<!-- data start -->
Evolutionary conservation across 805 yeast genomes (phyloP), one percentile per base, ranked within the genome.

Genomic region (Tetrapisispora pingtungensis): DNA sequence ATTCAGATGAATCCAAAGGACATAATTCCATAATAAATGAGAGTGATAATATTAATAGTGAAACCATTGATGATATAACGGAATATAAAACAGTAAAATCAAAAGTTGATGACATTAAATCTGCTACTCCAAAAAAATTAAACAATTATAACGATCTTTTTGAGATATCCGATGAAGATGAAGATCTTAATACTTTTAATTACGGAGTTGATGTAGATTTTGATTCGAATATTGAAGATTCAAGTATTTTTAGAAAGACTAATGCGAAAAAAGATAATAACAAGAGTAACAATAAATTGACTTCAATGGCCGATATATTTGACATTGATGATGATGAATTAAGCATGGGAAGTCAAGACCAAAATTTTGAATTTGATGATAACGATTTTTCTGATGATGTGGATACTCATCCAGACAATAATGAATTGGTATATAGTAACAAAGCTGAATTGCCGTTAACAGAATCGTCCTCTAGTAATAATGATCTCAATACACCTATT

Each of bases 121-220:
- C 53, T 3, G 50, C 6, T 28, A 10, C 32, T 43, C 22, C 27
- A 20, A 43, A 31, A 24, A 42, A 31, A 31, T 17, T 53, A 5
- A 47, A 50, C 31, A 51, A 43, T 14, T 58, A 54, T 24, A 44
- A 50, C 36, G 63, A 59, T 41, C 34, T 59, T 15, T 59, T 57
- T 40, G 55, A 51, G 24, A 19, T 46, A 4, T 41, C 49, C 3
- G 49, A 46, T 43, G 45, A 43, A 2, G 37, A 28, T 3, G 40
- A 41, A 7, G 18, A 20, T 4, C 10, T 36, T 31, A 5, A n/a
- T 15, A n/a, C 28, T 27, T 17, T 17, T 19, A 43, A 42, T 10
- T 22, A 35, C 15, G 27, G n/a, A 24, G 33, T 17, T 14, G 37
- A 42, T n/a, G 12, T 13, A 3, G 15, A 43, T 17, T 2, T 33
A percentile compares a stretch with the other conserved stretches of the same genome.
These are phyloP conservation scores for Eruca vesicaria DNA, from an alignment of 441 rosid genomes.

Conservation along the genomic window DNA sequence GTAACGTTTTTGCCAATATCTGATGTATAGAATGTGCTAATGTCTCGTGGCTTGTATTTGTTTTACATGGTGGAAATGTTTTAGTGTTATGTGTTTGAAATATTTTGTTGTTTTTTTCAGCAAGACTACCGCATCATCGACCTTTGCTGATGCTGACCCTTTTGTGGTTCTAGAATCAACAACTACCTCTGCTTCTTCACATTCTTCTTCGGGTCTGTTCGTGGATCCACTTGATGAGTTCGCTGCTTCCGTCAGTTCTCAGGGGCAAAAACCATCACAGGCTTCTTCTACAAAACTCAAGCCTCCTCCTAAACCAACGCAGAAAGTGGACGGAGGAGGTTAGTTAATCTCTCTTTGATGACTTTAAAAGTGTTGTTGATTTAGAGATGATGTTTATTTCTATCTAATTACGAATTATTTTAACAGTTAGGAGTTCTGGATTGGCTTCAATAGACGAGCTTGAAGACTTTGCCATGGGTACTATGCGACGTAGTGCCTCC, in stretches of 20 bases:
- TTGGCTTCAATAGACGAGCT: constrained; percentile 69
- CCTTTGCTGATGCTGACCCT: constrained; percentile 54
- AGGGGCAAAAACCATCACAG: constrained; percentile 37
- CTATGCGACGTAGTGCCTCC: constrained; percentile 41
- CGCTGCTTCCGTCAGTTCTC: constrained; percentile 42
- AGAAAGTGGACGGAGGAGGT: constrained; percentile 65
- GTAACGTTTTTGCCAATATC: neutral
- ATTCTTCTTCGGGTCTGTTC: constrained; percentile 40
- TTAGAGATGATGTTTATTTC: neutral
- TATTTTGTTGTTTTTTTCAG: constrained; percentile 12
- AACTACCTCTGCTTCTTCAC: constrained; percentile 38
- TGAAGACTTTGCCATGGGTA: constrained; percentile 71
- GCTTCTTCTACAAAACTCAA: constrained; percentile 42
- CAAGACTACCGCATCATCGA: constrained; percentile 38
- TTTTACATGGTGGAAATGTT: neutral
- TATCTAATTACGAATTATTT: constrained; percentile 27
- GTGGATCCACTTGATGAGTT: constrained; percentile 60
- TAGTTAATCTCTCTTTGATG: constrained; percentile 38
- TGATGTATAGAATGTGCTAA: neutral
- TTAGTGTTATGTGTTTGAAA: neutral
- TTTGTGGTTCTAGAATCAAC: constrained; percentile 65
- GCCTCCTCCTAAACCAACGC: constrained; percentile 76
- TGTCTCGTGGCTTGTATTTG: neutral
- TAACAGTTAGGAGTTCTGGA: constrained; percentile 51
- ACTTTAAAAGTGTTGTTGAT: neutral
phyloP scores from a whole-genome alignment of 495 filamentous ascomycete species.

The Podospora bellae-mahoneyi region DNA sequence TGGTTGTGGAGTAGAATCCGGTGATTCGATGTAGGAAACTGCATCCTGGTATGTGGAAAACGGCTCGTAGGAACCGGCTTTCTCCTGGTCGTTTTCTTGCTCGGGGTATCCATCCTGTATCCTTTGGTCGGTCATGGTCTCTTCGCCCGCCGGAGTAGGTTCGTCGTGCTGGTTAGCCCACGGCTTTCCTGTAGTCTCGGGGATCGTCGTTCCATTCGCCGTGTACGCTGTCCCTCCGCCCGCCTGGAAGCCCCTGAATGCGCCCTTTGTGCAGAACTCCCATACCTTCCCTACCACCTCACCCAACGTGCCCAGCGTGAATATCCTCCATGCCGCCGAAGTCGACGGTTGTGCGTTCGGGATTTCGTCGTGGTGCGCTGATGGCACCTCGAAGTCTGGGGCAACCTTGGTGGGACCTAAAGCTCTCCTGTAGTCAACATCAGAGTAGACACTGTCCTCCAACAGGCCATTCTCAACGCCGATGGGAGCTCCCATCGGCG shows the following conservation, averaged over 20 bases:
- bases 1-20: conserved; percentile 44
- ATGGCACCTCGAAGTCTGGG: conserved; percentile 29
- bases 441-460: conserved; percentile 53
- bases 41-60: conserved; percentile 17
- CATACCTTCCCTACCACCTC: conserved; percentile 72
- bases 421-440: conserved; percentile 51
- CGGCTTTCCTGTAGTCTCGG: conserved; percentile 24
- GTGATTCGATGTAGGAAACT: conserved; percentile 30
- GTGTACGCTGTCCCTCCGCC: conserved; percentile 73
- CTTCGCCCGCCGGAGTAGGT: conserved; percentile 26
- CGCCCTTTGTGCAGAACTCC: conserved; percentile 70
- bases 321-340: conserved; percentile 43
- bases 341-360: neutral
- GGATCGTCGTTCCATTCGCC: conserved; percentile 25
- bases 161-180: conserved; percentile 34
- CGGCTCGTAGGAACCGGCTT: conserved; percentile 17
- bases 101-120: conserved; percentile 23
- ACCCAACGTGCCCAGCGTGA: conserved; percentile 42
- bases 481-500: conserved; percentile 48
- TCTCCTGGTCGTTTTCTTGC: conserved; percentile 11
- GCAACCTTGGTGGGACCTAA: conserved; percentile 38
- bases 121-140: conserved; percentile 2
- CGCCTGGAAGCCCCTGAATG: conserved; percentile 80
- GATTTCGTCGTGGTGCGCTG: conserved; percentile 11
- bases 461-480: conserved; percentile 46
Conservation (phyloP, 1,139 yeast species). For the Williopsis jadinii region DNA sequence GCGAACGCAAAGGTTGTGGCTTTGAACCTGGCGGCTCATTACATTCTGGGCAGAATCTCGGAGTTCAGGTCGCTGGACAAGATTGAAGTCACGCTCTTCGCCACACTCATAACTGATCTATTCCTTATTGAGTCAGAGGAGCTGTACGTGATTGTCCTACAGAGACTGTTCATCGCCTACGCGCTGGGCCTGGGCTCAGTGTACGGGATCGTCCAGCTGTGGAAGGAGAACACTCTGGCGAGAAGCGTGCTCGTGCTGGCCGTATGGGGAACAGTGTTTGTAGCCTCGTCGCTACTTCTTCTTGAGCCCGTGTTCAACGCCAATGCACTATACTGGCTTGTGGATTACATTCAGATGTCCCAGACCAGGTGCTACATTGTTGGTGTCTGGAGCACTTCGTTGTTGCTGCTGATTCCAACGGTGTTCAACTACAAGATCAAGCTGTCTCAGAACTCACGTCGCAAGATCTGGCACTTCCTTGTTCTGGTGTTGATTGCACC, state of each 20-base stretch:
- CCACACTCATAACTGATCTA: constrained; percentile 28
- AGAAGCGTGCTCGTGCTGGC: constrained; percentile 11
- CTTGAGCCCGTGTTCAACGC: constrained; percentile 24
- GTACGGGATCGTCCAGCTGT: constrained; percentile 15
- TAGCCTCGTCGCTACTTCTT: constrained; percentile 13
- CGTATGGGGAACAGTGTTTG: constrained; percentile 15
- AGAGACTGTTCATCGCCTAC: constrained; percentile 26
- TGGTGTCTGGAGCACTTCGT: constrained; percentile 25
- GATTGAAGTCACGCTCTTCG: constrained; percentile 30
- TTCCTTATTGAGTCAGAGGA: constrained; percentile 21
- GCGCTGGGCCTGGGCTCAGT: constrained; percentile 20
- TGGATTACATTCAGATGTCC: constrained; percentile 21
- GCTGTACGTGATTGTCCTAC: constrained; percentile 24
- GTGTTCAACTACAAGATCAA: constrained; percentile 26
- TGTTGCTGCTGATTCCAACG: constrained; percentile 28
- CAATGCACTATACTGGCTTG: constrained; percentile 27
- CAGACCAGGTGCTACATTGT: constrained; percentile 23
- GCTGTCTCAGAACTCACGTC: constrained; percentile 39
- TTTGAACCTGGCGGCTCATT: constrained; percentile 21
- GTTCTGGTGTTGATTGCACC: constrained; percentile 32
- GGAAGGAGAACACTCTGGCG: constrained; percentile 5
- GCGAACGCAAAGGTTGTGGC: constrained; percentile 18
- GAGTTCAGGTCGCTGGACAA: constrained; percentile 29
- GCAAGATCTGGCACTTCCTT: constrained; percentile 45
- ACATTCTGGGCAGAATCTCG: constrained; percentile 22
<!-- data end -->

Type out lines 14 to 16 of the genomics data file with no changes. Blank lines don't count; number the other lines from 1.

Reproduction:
A percentile compares a stretch with the other conserved stretches of the same genome.
These are phyloP conservation scores for Eruca vesicaria DNA, from an alignment of 441 rosid genomes.

Conservation along the genomic window DNA sequence GTAACGTTTTTGCCAATATCTGATGTATAGAATGTGCTAATGTCTCGTGGCTTGTATTTGTTTTACATGGTGGAAATGTTTTAGTGTTATGTGTTTGAAATATTTTGTTGTTTTTTTCAGCAAGACTACCGCATCATCGACCTTTGCTGATGCTGACCCTTTTGTGGTTCTAGAATCAACAACTACCTCTGCTTCTTCACATTCTTCTTCGGGTCTGTTCGTGGATCCACTTGATGAGTTCGCTGCTTCCGTCAGTTCTCAGGGGCAAAAACCATCACAGGCTTCTTCTACAAAACTCAAGCCTCCTCCTAAACCAACGCAGAAAGTGGACGGAGGAGGTTAGTTAATCTCTCTTTGATGACTTTAAAAGTGTTGTTGATTTAGAGATGATGTTTATTTCTATCTAATTACGAATTATTTTAACAGTTAGGAGTTCTGGATTGGCTTCAATAGACGAGCTTGAAGACTTTGCCATGGGTACTATGCGACGTAGTGCCTCC, in stretches of 20 bases: